Let us beware of the sin of ingratitude! It’s not as small a matter as we may think. We may feel that gratitude is nothing more than saying a polite “thank-you.” We may regard it merely as a nice add-on to Christian experience, rather than as a critical component of Christian character or an essential element for victorious living. If we think that way about gratitude, we “do greatly err.”
An attitude of gratitude is by far the most life-changing, Christ-exalting, God-honoring mindset that we can adopt. More than any other virtue, this attitude has the power to unseat the wicked inclinations of our fallen nature and bring lasting joy and blessing to our lives and to the lives of those around us.
By contrast, when we choose to be unthankful, the roots of our ingratitude sink deeply into the contaminated soil of our fallen nature and produce all kinds of corrupt fruit, unhealthy attitudes that negatively affect our spiritual health and emotional wellbeing. Few things are less becoming to a child of God than an ungrateful spirit.
Ingratitude is at the core of our fallen nature. Paul tells us that idolatry, the worship of self and the veneration of created beings is rooted in our unwillingness to be thankful to God. The source of idolatry is not intellectual but moral. It is not a matter of ignorance, but of a stubborn choice to reject God: “for although they knew God, they did not [or would not] honor him as God or give thanks to Him” (Rom 1:21, ESV). Notice too that ungratefulness was met with God’s judgment: “they became futile in their thinking and their foolish hearts were darkened.” We can trace most of what is wrong in our lives to a single source; an attitude of ingratitude.
We criticize and complain far more than we would like to admit. If we choose to nurse a grumbling, faultfinding spirit, we may sadly feel a sense of justified satisfaction for a short time. But where is the line? When does God say, “Enough is enough?” And what are the consequences?
We may be tempted to believe that in this day of grace the Lord will excuse or overlook our attitude of ingratitude, but that is not so. The things that happened to the children of Israel “were written down for our instruction” (1Cor 10:11, ESV) and we are explicitly told we are not to try the Lord (v9) or murmur, as some of them also murmured (v10).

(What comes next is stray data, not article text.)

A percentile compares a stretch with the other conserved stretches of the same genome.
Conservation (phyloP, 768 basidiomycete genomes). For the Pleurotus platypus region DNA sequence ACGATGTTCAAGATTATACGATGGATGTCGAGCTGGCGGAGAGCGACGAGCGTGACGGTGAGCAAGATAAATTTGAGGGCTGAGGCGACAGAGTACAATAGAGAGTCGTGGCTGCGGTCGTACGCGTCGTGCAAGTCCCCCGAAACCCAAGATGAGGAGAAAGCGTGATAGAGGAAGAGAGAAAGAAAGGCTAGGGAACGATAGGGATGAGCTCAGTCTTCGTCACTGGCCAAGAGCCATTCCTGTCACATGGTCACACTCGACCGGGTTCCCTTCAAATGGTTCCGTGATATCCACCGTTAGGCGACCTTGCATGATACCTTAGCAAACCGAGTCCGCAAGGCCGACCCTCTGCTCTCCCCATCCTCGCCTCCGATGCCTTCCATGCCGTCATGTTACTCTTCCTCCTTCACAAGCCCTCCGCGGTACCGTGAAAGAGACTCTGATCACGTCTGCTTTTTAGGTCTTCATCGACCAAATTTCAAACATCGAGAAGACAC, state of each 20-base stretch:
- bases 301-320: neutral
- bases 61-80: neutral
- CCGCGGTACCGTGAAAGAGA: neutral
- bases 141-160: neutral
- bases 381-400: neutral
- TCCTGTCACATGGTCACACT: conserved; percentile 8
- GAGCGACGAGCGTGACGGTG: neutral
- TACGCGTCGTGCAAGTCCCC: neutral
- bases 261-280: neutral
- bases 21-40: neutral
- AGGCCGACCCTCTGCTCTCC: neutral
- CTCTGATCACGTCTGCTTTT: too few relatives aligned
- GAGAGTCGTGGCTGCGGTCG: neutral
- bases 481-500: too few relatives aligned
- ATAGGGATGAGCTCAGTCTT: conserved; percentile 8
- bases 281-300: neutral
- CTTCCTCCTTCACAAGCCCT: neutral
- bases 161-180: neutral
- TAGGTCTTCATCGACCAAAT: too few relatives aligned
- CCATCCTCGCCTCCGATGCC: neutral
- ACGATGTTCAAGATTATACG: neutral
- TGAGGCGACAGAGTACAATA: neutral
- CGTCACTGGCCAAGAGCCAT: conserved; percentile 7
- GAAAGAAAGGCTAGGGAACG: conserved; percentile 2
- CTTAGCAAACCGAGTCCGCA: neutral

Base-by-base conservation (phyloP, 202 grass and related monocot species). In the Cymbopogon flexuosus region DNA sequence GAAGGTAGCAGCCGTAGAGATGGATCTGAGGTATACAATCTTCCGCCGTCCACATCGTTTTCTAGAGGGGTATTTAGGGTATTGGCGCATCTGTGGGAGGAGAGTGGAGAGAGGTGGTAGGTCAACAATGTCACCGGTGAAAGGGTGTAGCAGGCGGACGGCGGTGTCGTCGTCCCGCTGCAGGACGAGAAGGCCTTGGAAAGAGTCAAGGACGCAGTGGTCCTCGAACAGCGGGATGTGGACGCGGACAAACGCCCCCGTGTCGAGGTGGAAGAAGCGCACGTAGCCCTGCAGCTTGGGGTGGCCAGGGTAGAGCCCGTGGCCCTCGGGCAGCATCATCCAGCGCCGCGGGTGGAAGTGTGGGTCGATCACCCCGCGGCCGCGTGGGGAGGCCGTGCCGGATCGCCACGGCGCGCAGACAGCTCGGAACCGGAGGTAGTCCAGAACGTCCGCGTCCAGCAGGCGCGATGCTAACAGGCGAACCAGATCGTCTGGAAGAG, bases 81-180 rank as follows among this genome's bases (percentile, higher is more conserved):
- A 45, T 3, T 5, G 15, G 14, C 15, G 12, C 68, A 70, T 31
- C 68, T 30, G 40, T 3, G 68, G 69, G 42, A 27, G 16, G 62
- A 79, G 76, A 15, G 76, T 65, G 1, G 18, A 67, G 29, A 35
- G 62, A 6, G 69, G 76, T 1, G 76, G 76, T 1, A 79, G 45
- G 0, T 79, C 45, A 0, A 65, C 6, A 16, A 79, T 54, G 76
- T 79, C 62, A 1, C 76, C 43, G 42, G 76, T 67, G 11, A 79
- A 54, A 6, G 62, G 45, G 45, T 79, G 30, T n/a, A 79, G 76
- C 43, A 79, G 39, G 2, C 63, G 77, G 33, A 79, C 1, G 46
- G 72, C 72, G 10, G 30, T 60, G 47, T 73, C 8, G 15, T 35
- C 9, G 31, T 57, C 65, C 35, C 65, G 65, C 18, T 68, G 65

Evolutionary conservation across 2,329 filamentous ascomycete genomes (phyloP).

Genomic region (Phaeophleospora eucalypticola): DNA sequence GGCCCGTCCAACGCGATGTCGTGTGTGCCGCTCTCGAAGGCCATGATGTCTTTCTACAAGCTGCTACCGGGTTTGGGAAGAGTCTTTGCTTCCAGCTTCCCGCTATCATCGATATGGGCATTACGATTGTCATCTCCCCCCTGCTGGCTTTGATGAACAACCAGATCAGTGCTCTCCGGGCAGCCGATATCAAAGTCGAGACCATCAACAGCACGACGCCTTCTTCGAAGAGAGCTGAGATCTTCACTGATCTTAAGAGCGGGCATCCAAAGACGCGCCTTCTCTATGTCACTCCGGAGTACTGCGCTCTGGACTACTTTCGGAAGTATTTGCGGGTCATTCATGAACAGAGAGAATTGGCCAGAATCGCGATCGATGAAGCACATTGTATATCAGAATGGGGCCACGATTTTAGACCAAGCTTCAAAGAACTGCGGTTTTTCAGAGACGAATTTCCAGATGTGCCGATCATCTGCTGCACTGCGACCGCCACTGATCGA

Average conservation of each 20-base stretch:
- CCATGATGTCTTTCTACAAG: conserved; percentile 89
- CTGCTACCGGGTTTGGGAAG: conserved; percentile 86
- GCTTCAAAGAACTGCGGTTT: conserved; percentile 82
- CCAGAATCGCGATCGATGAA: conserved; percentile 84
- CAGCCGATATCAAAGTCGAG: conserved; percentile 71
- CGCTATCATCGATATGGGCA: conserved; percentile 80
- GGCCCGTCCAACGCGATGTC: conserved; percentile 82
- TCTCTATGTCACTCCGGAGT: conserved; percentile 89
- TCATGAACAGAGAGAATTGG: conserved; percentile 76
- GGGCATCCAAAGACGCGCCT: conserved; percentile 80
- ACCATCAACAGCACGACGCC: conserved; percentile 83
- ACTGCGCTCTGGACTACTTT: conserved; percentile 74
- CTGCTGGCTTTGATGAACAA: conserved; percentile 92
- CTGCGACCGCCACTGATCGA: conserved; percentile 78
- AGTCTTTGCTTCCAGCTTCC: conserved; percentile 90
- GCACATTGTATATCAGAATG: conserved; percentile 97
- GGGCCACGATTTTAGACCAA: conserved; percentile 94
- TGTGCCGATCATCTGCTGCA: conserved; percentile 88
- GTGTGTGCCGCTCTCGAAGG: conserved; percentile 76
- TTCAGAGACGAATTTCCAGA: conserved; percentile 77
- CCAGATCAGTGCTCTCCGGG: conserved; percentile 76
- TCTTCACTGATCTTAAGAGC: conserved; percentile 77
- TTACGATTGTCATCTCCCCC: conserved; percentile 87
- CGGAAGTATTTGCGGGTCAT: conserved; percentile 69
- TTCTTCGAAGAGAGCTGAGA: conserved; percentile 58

A little more than a year after Moses led them out of Egyptian slavery by spectacular signs and wonders, the children of Israel “complained … and the Lord heard it; and His anger was kindled” (Num 11:1). God had borne their frequent earlier complaints, but on this occasion his judgment was immediate and severe: “And the fire of the Lord burnt among them, and consumed them that were in the uttermost parts of the camp.” It was never God’s intention that an entire generation should live and die in a dry and barren land, but that is what happened (Num 14:29).
If we choose an attitude of ingratitude, we too will find ourselves wandering in a “spiritual wilderness,” a place where our lives will become increasingly empty and barren. If we lose sight of God’s goodness and adopt the world’s ungratefulness, we will forfeit God’s joy and instead experience the world’s frustrations.
If we consume enormous amounts of time and mental energy ruminating over the same problematic people and frustrating situations, we will, by our own choice, be constantly unhappy. Dwelling on dissatisfaction is a destructive emotional habit that diminishes our capacity to experience joy and thanksgiving.
Need and Want
God knew what the congregation of Israel needed and He gave them manna, bread from heaven. But they chose to be ungrateful, and from that moment forward the manna seemed to them common and unattractive. In their hearts they began to crave something different, something from Egypt (Num 11:5-6).
When we start to feel that what God has given us is less than we deserve, our unfulfilled desires will turn to resentment. We will lose appreciation for the many blessings we have, and become despondent because we lack the kind of house, job, spouse, or children that others have. Those frustrations may break out in fighting and quarrelling with one another, because we keep craving what we “do not have … and cannot obtain” (James 4:2). As Israel loathed the manna, so we push away God’s daily provision with disappointment or disgust. Then we wonder why our spiritual strength has dried up, and why we are so drawn to sinful behaviors that seem to offer the personal fulfillment we lack.
We may waste years pursuing unspiritual relationships or material possessions in our quest to find the satisfaction for which we long. God may allow us to indulge for a while, but at some point those things will become “loathsome” to us, when we realize that self-serving desires can never be satisfied (Num 11:19-20). Somewhere along the line, we must learn that true contentment comes from being satisfied with what God has already given us.
Like any Christian virtue, an attitude of gratitude is not developed in a day. It is the fruit of daily moment-by-moment choices we make to follow the Lord’s command to “give thanks in all circumstances” (1Thes 5:18, ESV). It includes training our hearts to look for and identify our daily blessings and His goodness.
Being mindful of our benefits and expressing thankfulness to the Lord and others will displace our inclination to be ungrateful. A thankful spirit will place us in the middle of the Lord’s will.
Only God can transform us into the truly grateful people we want to be (Phil 2:13). When we yield to Him, our faith will grow and mature, God will be glorified, and it will be our joy to see Him in every step of the way.